An ‘Occupation House’ will take centre stage at Jersey War Tunnels as they launch for the season on Saturday 1st March.
The house replaces the ‘Daily Lives’ display, which has been in place for 12 years. The new exhibition runs across four fascinating rooms and brings to life a number of artefacts from the archive that have never been displayed before.
Visitors can explore the Occupation House kitchen, lounge, hallway and garden. The rooms interlink with a story being told from the viewpoint of various family members. Meet the Occupation Housewife who explains the trials of cooking for a family under the constraints of rationing and faces the dilemma of what to do at Christmas for the children. Then hear from Charlie, a little boy who tells the true story of a Jersey family who hid a joint of meat under a baby in a pram so they could save their family from starvation.
Each story in the new exhibition is drawn from real life events. Inspiration came from the personal family stories of the Jersey War Tunnel’s staff, who have worked tirelessly over the past two months to bring the house to fruition. Many of the artefacts have been donated from the staff themselves and their meticulous research to deliver historical accuracy is evident.
Visitors and locals alike will enjoy the new features; you can sit in the lounge and listen to the wireless or even hunt for the hidden crystal radio set. In the kitchen you can view an excellent collection of real 1940’s food items from Lyons Black Label Tea, to Birds Custard Powder. The house culminates with a replica air raid shelter, which was introduced to the Tunnels in 2013.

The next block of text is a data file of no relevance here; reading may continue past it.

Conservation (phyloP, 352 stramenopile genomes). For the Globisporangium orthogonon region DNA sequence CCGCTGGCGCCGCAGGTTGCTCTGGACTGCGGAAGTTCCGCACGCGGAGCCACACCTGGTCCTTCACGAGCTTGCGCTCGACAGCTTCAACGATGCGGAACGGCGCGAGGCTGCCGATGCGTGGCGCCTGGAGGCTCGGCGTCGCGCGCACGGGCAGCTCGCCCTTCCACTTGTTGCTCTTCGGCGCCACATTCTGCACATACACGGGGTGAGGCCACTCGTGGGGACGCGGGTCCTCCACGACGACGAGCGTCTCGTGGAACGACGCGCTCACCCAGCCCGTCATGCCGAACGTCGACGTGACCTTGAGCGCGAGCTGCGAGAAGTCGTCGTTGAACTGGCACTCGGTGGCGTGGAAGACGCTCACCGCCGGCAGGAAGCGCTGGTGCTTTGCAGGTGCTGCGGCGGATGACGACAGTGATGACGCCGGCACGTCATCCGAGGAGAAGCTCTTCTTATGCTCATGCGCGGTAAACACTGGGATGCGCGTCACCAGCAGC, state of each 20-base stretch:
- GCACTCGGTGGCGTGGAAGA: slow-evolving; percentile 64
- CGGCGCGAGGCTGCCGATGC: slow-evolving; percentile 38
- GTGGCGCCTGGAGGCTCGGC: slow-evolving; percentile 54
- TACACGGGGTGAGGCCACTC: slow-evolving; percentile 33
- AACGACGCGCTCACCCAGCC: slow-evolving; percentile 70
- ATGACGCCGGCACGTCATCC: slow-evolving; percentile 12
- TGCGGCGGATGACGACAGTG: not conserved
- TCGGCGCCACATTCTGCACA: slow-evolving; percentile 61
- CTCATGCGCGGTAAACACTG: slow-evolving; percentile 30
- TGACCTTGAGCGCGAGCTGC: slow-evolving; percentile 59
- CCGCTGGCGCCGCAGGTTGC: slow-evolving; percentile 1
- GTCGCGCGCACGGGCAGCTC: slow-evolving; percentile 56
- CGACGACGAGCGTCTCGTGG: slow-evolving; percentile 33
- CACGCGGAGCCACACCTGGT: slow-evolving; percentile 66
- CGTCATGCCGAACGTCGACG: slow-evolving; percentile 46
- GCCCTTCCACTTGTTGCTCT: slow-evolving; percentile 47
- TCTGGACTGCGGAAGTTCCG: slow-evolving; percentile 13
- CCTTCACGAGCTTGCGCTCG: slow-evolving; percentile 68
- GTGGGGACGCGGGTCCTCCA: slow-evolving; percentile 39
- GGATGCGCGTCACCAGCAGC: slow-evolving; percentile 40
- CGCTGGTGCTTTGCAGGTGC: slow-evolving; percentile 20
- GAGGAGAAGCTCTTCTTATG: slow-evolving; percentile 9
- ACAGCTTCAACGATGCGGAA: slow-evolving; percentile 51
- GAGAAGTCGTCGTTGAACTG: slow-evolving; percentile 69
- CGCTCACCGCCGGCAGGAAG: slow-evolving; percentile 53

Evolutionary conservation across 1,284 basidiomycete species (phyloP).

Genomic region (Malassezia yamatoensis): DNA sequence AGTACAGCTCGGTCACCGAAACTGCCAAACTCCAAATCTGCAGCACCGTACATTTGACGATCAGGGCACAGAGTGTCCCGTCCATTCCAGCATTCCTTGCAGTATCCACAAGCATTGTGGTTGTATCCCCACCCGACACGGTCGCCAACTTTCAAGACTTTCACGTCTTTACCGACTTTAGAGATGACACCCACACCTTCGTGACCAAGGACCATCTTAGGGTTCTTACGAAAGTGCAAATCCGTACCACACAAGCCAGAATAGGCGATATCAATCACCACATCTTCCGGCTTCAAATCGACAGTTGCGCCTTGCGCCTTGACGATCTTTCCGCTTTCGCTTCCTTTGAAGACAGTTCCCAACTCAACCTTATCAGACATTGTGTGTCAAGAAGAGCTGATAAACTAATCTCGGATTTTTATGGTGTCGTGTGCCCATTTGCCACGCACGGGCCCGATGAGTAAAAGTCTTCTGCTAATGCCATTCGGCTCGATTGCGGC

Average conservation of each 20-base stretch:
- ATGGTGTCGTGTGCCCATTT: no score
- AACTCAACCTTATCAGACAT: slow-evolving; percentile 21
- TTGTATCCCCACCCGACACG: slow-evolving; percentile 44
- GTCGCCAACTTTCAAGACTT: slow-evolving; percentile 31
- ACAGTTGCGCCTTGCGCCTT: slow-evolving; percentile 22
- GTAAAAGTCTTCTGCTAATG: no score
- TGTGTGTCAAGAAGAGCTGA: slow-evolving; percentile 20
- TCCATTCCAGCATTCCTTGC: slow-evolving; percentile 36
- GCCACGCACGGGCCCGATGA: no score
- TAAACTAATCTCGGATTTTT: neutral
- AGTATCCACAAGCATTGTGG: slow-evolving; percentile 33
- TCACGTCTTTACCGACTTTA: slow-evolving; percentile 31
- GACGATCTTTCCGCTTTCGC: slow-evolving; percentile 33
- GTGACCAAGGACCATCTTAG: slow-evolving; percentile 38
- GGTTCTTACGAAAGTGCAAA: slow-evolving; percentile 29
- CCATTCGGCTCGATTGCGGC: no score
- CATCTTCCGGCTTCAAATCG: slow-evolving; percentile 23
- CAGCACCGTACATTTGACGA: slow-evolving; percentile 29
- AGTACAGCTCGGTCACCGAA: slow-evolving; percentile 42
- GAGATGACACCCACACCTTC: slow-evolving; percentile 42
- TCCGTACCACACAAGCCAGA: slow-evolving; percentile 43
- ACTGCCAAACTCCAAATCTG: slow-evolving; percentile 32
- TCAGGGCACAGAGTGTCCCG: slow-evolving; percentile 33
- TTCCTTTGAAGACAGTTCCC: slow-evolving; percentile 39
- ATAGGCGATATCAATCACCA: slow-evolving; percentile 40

Kathy Bechelet, Operations Manager, Jersey War Tunnels, says:
‘Every year the tourism industry comes up against new challenges but each season we continue to invest to keep our attraction relevant and engaging. The new ‘Occupation House’ exhibition has been a very personal challenge for the team, encompassing a number of our own family occupation stories. We are very proud of the results and hope it helps to communicate to visitors the trials faced by Islanders of the time.
We have also implemented changes to meet the demands of the growing European market; by May we will have updated audio guides in three languages and this year we are also introducing the guidebook in French and German for the first time. We won’t stop there, our local film competition to celebrate 70 years of Liberation is also now in full swing and we look forward to hearing from more keen entrants too.’